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    Canada Avalon Member Tae's Avatar
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    Default Re: The Gardening Thread

    Dang, that's just devastating. Monsters! I had some nice swiss chard that got eaten too, but alas, my hopes were crushed much earlier by things other than squirrels (not a good year for growing things up here), 80% of my plants were wiped out by an abnormally late frost. At least I grew some potatoes and those have been successful. D: My tactic for squirrels has been to give them very easy to access sunflower seeds so that hopefully they'll just be lazy. It seems to be working to keep them from destroying my birdfeeder, but it doesn't stop the rabbits, who I believe are the eaters of the chard and lettuce. I suppose you could try this during peach season, just provide some very easy to access food for them as a distraction during those prime few days. I didn't even end up with enough to make a salad! I dunno how to grow enough to survive at this point while combating the critters. D:

    I do let my cat into the back yard while I'm awake, as he's not a jumper, which does have some adorable small animal pest control perks, but it's not a flawless solution as I only let him out if I'm awake and around to keep an eye on him.
    May the Force be with you.

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    Ecuador Avalon Member Rosemarie's Avatar
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    Default Re: The Gardening Thread

    Ayt. Look at the positive side. You gave food to a army of squirrels. How can you be mad with that beautiful face.
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    Canada Avalon Member Tae's Avatar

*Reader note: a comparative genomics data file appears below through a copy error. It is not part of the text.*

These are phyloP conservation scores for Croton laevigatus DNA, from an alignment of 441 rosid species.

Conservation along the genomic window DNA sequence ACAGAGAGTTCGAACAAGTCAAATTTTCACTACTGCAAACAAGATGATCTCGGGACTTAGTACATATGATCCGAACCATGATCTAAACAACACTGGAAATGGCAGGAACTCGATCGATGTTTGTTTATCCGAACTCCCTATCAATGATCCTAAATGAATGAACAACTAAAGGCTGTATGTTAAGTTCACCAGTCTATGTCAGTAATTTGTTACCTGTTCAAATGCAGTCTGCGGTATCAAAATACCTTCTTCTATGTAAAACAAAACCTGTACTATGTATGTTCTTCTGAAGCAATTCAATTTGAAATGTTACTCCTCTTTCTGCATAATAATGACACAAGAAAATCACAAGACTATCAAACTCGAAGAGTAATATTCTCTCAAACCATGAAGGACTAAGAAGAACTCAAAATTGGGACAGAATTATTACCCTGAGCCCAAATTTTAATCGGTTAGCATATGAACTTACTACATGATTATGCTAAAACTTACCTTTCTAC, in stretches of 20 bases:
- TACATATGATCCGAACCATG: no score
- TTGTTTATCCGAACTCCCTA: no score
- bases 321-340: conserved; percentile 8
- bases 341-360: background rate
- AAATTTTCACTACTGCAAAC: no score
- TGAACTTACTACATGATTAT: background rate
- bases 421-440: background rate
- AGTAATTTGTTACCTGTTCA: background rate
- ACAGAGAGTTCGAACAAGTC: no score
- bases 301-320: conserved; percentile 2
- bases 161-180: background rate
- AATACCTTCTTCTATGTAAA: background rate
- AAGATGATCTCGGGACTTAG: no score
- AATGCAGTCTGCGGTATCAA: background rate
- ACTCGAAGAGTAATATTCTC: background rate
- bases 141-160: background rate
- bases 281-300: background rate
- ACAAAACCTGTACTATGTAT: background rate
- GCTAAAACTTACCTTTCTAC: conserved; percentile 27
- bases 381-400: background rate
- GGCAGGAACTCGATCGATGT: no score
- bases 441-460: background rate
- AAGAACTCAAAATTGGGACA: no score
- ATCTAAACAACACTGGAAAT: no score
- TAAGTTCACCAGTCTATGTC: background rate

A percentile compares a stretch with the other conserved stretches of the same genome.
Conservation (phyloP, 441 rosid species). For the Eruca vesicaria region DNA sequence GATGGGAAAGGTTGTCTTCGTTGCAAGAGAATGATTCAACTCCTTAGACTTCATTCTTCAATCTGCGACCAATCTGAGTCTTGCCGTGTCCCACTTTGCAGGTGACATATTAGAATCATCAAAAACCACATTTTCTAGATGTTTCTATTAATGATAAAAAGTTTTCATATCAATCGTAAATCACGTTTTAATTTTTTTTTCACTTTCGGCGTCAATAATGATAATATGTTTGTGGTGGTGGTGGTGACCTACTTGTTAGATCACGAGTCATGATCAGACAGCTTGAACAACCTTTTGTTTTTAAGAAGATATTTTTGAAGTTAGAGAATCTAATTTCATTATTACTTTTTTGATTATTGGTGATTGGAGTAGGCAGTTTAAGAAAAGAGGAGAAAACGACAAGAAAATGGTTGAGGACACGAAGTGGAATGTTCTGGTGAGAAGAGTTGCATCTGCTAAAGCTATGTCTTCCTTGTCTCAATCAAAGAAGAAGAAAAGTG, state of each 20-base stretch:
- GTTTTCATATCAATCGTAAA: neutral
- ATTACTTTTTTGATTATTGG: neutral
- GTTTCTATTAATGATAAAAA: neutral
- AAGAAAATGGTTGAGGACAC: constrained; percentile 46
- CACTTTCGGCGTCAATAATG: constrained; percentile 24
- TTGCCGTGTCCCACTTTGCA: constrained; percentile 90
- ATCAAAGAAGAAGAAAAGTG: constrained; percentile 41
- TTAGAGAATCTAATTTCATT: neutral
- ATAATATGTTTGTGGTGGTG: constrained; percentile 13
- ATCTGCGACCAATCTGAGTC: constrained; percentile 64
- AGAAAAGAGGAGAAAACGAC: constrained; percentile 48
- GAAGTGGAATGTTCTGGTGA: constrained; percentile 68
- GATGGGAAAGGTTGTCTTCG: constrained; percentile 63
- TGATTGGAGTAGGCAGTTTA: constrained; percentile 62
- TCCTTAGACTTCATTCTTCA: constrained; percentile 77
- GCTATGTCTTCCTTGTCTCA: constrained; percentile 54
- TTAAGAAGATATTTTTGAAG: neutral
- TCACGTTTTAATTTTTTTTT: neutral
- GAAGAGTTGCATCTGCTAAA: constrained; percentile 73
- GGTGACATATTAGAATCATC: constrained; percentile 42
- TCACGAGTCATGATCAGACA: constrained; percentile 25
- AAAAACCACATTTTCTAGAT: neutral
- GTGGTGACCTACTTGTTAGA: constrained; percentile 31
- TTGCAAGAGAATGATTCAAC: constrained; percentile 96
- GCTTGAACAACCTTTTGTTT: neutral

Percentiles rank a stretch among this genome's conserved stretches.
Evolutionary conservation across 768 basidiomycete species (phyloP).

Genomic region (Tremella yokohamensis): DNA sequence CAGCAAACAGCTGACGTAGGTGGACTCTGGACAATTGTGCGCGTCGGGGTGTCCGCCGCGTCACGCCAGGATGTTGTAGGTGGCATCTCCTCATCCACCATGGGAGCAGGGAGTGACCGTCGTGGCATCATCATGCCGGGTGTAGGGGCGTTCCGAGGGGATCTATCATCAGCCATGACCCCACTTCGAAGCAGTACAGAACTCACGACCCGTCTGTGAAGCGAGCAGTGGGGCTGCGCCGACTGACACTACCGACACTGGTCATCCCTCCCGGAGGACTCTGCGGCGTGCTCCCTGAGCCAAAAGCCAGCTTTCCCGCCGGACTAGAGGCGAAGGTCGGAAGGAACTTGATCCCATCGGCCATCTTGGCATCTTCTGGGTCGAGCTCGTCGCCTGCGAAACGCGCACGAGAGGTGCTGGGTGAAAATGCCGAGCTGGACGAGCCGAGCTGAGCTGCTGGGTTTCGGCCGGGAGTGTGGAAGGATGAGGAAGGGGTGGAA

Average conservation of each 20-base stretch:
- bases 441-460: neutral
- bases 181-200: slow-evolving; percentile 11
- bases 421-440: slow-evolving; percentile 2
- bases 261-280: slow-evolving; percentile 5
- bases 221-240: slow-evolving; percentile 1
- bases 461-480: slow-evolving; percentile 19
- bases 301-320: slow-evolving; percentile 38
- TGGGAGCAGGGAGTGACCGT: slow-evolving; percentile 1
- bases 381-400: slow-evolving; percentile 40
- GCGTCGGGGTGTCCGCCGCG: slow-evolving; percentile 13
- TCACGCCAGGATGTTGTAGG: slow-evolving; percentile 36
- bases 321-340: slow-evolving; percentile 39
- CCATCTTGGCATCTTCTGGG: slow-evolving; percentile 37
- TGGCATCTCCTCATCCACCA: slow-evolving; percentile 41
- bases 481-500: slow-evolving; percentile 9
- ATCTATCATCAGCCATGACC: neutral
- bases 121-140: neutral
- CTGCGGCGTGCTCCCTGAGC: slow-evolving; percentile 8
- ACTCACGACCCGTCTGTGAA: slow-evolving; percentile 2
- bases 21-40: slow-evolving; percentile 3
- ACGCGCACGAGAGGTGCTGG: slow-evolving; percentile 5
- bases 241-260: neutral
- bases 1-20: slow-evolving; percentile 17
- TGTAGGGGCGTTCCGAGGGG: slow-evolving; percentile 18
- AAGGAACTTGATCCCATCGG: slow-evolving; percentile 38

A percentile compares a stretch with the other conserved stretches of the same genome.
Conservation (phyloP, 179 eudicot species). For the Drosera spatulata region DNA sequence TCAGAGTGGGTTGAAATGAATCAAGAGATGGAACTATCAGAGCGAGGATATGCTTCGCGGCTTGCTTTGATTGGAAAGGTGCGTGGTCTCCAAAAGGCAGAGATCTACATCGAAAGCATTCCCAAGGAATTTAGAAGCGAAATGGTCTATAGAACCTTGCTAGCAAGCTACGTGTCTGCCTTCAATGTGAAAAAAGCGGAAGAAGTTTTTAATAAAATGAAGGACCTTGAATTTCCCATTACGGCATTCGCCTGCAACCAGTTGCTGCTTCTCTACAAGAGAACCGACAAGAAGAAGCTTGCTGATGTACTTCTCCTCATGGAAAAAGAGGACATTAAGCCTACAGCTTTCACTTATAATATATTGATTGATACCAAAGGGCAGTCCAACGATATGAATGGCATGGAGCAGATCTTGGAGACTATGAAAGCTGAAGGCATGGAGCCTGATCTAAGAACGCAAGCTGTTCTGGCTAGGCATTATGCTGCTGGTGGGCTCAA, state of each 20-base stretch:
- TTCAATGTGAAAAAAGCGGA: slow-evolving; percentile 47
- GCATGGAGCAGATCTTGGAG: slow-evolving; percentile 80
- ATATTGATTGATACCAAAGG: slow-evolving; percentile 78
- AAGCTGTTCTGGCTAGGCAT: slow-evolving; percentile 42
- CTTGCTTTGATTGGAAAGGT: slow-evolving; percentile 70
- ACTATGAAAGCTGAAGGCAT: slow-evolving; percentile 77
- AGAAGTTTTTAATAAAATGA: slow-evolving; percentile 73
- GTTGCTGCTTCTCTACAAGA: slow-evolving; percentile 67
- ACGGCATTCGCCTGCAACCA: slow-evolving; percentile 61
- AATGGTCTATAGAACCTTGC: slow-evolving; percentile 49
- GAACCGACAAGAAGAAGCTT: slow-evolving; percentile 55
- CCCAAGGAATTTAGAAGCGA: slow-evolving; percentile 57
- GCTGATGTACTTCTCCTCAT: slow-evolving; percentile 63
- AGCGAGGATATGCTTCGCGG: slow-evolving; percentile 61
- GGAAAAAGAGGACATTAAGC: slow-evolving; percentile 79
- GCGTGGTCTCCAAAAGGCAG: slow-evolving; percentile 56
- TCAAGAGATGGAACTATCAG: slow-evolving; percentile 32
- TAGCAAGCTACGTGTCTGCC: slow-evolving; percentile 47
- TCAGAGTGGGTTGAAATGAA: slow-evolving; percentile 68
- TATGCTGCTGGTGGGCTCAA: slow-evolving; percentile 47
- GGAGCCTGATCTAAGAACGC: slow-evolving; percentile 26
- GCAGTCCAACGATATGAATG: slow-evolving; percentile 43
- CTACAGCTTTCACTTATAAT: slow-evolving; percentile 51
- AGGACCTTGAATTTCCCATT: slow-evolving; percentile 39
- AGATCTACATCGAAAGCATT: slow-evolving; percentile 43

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    Default Re: The Gardening Thread

    I relayed this story to my housemate and she sends her condolences and her renewed desire to destroy all squirrels (I do attempt to prevent this squirrel genocide because I feel a certain sort of kinship to the adorable lil bastards). Funny lil story, I knew I needed more squirrel distraction food, and I thought that in the store, and about 5 seconds later my eyes went straight to a 50% off bag of unshelled sunflower seeds just sitting there for me. Well. For the squirrels.

    Successfully harvested enough potatoes to share a handful with a couple of friends though! :D And they were super impressed to have food that didn't exist without my intersession.

    Now, this is the first time I've ever done potatoes. I did them in buckets with drainage holes, a decision I would DEFINITELY do in future years (this has made it possible for me to shove my hand down the side and just grab potatoes without really damaging the inner root structure, hopefully allowing it to keep producing until it's frosted). I just discovered though, that I can get felt planters which attest it's better for the root structure of plants, and they're suggested for growing potatoes. Since I want to keep going with potatoes indoors, does anyone have any experience with these compressed fabric/cloth planters? I love that they're cheap, they break down over time, and allow for more oxygen flow... I suppose my biggest concern is that water will get all over the place.
    May the Force be with you.